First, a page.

How to increase commitment to benefits during open enrollment

The enrollment process for benefit options during open enrollment has been largely automated, with online enrollment platforms replacing paper forms. Now, more employers are looking to improve the online enrollment experience by adding decision support tools and guides to make the process more user-friendly.

“The pandemic was the final chapter for paper enrollments,” said Ralph Labarta, chief technology officer of Tampa, Fla.-based Engage PEO, a professional employer organization that provides human resources services nationwide. The lockdowns physically separated registrants from the resources they normally used during the enrollment process, he noted. Instead, better online tools have emerged to help employees compare and filter benefit selections.

While electronic enrollment is now a mature technology, Labarta added, “improved decision-making tools that help members select products and coverage levels are becoming increasingly important.”

A boon for small businesses

Wesley Mace, Baltimore-based COO of Kelly Benefits, a provider of payroll and benefits administration services, said small businesses, in particular, have benefited from the growth of digital enrollment tools, which have “increased notably the participation of employees” in the registration. process.

“Smaller organizations found [digital enrollment] The tools not only helped distribute information to remote employees, but also increased the productivity of those previously tasked with managing manual enrollments,” agreed Bobbi Kloss. She is director of human capital management services for Benefit Advisors. Network (BAN) based in Cleveland. ), a national network of independent employee benefits brokerage and consulting firms.

Jason McMahon, a Queensland, Australia-based digital strategist at Bambrick, a direct-response digital advertising agency, noted that open enrollment digital platforms can track employee participation in the enrollment process, “showing what might have interested them or resonated with them, and what didn’t.”

These analytics provide employers with “detailed information about employee touchpoints that is simply impossible to find in a printed guide,” McMahon said.

Cut through the complexity

Benefits are complex, and employees have long been overwhelmed by the amount of information they need to make informed decisions, said Chad Wilkins, executive vice president of Webster Bank in Sheboygan, Wis., and head of the company’s HSA Bank division. . One way to help people get the most for their health care dollars, he said, is to provide access to an online calculator that allows employees to compare various health plans, taking into account premium levels and health care expenses. previous or anticipated medical Digital calculators can also factor in employee contributions to a health savings account (HSA) and show the implications of using pre-tax versus after-tax dollars from HSAs to pay for out-of-pocket medical expenses, he noted. the.

“We discovered that when [employees] use decision support tools and a health care plan calculator, 20 to 30 percent of people will make a different decision about their health plan, potentially saving thousands of dollars based on those decisions,” Wilkins said.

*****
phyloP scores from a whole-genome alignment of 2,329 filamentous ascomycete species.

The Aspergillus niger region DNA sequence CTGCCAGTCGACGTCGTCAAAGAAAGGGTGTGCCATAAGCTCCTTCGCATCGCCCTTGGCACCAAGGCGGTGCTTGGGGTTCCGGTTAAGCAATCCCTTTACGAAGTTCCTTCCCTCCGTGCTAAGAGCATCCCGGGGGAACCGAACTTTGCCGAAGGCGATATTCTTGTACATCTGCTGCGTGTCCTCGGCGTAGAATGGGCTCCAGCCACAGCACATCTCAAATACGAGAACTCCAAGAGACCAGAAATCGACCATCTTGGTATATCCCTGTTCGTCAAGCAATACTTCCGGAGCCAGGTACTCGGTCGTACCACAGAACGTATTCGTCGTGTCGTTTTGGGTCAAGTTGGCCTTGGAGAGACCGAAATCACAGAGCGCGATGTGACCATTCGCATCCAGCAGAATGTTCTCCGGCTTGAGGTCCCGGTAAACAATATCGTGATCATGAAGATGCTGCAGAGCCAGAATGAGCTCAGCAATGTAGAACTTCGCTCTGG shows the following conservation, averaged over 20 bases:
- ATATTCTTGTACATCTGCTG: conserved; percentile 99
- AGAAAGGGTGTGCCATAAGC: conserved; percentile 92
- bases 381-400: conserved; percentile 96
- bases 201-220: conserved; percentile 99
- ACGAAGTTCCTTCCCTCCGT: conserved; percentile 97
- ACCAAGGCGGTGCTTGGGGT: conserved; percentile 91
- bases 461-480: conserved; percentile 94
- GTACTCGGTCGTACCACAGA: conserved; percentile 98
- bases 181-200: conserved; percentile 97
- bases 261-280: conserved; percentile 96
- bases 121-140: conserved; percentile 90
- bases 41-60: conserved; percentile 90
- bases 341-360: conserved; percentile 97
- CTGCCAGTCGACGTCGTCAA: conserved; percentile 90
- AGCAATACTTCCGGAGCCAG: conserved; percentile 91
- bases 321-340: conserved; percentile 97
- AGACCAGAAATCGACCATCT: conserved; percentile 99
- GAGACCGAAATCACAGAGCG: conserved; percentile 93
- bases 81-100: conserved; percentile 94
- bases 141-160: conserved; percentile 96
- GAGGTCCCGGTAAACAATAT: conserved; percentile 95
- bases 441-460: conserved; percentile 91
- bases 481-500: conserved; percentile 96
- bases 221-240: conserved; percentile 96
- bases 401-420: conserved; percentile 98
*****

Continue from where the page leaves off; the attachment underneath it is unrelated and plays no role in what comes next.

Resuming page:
“If the digital enrollment process is made easier, then the process can support a broader inventory of benefits offered,” Labarta said.

encourage engagement

Another reason to go and stay digital: Employees are overwhelmingly familiar with the “Amazon experience,” said Casey Hauch, managing director of communication and change management at consultancy WTW. “Amazon knows what I like, what I need to order and what my interests are,” he said, and organizations have the same ability to use data about what plans employees are enrolled in, their coverage levels, who they are covering, etc., to communicate personally through an online communication portal.

This allows employees, Hauch added, “to deliver content that is relevant to them, which increases the likelihood that they will be interested and engaged, and make the optimal benefits decisions for their needs.”

Diversity and Environmental Considerations

Labarta has also seen an increase in requests for enrollment platforms and decision support tools that support multiple languages. “The broader and more inclusive these tools can be, the better,” she said.

Digital tools also have a positive impact from an environmental standpoint, “reducing the need to print benefit enrollment forms and materials that can simply end up in landfills,” Hauch said.

Taking a hybrid approach

“There is an acceleration taking place in terms of leveraging digital tools to reach people wherever they are,” Hauch said.

But digital platforms have value even in physical settings, where they can connect with people who have busy and varied schedules, he said.

That doesn’t mean printing can be eradicated entirely, Hauch added: Manufacturing employees, for example, don’t always have ready access to computers. But she is seeing a trend towards reduction. For example, instead of a 42-page guide, a company could print a postcard with a QR code to send to employees’ homes.

Even in a digital world, Labarta warned, don’t abandon person-to-person support altogether. “Voice, chat and email support combined with scheduled callback options should be available to meet the varied demand preferences of enrollees at critical points in the enrollment process,” she advised.

Some enhanced decision-making tools also include telephone benefits coaches who can be contacted late in the enrollment process to help enrollees finalize their selections, he explained, combining the benefits of high-tech with personalization. high level.


Lin Grensing-Pophal, SHRM-SCP, is a Wisconsin-based business journalist with a background in human resource consulting.

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